Kidnapped 150-Pound Sinclair Dinosaur Returned; Cheyenne Family Thanks Community For Support

When a 150-pound Sinclair dinosaur was stolen from a Cheyenne family's front yard, the community rallied to find it. The theft went viral on Facebook and in the middle of the night, the dinosaur was returned.

Ellen Fike

July 13, 20224 min read

Collage Maker 13 Jul 2022 10 34 AM
(Cowboy State Daily Staff)

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Stuart Flynn and his wife, Buffy, have only had Dino the Sinclair dinosaur in their yard for about 18 months.

But in that time, he’s become an icon in their north Cheyenne neighborhood, regularly a subject of photographs and selfies. Dino (like the name of the Flintstones’ pet dinosaur) is a green aluminum statue apatosaurus weighing about 150 pounds.

“I’ve always had a dream of owning a Sinclair dinosaur and it was going to happen someday,” Flynn told Cowboy State Daily on Wednesday. “So last year, we were traveling through Minnesota and I saw a Bob’s Big Boy for sale at this statue place. When we got there, I saw they had a Sinclair dinosaur.”

But Dino’s popularity has a downside, as evidenced when he “dino-napped” from the Flynns’ front yard over the weekend.

Flynn said he believes Dino was kidnapped sometime in the middle of the night on July 9, but in any case, by the time he and his wife returned home from a Minnesota visit on July 10, the dinosaur was gone.

“We pulled into the driveway and saw Dino was gone,” Flynn said. “So at first, I checked with my neighbors and some friends, making sure no one was jerking my chain, because who steals a dinosaur? I was just flabbergasted.”

Unfortunately, it was not a joke. Dino was gone.

So, Flynn does what most people do when things go missing these days: he posted about the dinosaur caper on Facebook.

The story, from there, took off. Flynn could not believe it, but the Cheyenne community was invested in the kidnapping of Dino the dinosaur. One woman even asked if she could start a GoFundMe campaign to help replace Dino, if he was not found.

“It brought joy to my heart knowing I had brought joy to them with these statues,” Flynn said. “I couldn’t believe we were all rallying around a dinosaur. But it was just kind of symbolic, this thing that could bring us all together.”

Monday went by with no word of Dino’s whereabouts. But Tuesday morning, as Buffy left to go to work, she saw something that made her run back to the bedroom.

“She said, ‘Dino’s back, Dino’s back!'” Flynn said.

The dinosaur had been left by some community mailboxes near the Flynn home. Other than some scratches that indicated he’d been bounced around in a pickup truck, the dinosaur was unharmed.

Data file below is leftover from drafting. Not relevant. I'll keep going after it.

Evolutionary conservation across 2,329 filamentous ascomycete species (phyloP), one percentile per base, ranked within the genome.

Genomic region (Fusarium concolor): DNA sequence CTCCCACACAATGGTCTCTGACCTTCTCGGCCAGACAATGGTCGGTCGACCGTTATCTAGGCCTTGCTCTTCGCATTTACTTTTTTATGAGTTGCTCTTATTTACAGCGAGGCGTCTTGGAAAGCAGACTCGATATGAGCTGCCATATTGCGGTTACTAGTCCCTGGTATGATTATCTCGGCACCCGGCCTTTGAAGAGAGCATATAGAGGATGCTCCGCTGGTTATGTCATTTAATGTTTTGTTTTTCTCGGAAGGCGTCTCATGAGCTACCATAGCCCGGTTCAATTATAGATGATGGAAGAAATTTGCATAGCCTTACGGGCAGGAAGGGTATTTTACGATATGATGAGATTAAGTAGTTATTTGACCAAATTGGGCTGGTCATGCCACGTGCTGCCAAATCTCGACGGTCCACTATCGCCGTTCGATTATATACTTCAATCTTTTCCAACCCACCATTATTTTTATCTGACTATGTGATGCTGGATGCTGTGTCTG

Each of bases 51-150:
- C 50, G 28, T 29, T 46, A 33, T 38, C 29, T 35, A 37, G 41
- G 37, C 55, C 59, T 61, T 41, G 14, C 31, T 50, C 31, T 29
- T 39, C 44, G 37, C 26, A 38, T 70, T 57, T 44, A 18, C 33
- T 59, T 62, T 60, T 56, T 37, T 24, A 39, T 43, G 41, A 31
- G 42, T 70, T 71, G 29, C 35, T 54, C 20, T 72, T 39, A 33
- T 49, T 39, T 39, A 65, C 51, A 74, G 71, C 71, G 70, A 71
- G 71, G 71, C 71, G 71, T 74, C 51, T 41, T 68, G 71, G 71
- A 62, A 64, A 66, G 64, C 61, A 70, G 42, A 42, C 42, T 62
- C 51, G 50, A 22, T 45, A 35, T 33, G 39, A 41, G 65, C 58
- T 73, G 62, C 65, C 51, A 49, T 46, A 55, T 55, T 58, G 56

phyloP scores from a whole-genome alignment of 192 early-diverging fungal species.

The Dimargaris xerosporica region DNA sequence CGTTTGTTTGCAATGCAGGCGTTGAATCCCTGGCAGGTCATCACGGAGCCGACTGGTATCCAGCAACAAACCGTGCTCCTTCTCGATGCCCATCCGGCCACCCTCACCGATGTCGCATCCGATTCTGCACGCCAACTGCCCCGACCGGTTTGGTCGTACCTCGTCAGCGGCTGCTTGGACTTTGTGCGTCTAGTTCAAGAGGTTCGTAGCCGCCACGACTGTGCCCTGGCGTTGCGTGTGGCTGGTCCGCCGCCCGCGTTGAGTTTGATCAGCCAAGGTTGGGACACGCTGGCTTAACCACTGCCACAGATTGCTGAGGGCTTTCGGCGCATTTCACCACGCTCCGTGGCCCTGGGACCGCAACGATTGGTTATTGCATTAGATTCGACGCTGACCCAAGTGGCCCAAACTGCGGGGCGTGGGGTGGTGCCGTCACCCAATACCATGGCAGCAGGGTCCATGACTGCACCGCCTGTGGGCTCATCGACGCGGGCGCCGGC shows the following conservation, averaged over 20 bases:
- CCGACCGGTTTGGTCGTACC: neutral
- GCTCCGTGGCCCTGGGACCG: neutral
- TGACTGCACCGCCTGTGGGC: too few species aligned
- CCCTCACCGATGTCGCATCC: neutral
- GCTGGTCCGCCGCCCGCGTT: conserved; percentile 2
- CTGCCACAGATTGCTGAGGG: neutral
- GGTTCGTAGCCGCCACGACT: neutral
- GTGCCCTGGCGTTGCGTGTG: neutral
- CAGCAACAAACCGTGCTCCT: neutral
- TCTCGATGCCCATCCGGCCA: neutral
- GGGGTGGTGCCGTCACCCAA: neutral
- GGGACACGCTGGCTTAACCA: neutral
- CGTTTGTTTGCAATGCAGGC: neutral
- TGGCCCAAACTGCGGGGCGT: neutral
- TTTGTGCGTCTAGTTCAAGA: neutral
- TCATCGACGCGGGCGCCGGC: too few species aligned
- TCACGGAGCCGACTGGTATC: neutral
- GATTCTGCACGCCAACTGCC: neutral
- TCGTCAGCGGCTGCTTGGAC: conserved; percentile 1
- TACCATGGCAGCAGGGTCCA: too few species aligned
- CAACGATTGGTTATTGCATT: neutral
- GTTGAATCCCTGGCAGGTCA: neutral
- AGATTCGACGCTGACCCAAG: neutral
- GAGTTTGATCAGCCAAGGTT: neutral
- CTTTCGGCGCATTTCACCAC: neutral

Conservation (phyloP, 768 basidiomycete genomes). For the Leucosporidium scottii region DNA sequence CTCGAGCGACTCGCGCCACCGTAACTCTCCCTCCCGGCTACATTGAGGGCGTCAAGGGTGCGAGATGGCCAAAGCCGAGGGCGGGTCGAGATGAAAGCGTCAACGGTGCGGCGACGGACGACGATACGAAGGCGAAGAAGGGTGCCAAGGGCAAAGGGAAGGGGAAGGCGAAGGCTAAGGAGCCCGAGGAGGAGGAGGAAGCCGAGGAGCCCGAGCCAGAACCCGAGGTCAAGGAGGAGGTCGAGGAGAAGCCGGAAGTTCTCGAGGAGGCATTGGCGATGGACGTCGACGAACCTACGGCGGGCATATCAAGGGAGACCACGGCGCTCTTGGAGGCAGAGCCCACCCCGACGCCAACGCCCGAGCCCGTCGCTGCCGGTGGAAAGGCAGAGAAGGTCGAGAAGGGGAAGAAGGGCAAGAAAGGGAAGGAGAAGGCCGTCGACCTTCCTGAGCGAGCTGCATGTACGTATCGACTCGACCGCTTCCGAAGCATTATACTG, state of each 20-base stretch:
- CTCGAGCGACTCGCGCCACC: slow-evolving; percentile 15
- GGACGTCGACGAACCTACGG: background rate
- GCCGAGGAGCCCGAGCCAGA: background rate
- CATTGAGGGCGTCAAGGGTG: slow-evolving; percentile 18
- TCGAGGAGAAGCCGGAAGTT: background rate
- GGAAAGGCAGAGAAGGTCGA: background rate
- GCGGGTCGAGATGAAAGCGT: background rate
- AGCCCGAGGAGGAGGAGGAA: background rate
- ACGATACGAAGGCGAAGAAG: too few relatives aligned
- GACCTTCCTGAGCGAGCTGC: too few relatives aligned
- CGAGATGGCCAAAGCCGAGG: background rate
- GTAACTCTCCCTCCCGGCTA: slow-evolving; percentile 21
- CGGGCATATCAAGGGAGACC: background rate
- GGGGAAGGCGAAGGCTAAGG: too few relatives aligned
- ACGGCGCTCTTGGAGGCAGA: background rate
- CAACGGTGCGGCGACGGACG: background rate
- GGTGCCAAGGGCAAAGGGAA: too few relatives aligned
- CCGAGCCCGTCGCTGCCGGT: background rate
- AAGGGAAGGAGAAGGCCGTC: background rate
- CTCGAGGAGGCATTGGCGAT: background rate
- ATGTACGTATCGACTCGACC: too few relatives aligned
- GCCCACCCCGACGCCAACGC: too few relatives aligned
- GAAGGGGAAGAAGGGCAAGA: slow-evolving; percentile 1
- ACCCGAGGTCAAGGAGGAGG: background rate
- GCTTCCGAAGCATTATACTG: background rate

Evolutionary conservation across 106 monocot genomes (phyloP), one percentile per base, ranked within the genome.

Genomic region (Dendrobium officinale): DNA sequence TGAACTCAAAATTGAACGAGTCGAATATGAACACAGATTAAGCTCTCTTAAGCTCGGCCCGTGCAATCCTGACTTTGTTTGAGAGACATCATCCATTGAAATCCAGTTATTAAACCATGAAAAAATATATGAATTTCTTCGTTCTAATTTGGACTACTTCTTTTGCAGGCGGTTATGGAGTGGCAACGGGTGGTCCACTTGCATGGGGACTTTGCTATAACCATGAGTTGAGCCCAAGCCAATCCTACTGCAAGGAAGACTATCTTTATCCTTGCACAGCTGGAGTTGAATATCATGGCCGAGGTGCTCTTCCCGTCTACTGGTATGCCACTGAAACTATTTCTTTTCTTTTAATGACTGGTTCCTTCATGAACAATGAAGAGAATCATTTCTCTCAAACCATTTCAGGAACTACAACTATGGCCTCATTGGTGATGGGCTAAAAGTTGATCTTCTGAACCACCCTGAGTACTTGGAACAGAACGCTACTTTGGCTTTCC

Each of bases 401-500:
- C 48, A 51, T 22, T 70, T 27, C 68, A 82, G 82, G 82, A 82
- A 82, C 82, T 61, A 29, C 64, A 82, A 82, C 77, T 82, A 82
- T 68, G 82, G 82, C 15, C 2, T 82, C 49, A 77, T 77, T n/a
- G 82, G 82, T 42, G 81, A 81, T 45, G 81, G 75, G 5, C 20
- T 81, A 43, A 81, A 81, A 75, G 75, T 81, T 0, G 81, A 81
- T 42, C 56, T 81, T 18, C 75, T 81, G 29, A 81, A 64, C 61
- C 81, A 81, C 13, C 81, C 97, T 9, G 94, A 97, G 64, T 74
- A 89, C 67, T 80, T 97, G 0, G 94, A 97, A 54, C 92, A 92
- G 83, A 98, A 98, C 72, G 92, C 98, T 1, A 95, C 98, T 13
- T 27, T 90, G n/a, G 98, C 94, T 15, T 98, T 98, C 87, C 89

Flynn quickly took to Facebook to let everyone know Dino had been returned.

He said he believes the perpetrators of the heinous abduction were some drunk people who came around in the middle of the night on Saturday and stole Dino. He also thinks the community uproar in support of the missing dinosaur led to its more prompt return.

“I think he ended up in a garage for a couple days and they realized, ‘We have got to get this thing out of here,’ so they brought him back,” Flynn said. “I was thinking he’d show up in a park somewhere, but instead, they brought him back to the house and pushed him out. I was just so excited that morning.”

Flynn said he expects to fix Dino up with some “John Deere green paint” and have him back out in the front yard by this weekend. Dino will also soon be wearing a saddle and cowboy hat to celebrate Cheyenne Frontier Days.

Flynn also said he plans to take Dino down to Freedom’s Edge Brewing Company in Cheyenne to celebrate his return.

“It’s so funny people rallied behind this green dinosaur, but I’m grateful that they did,” Flynn said. “So many people bash Cheyenne, but I think this is a great town and great community and lots of good people here. This just showed there was more good here than evil.”

According to the Sinclair Oil Company, fiberglass versions of Dino the dinosaur have been stationed at Sinclair gas stations for photo opportunities since the 1960s.

Sinclair’s advertising writers began using dinosaurs in their marketing materials since 1930, as they were promoting lubricants refined from crude oil believed to have been created by the decomposing bodies of dinosaurs.

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Ellen Fike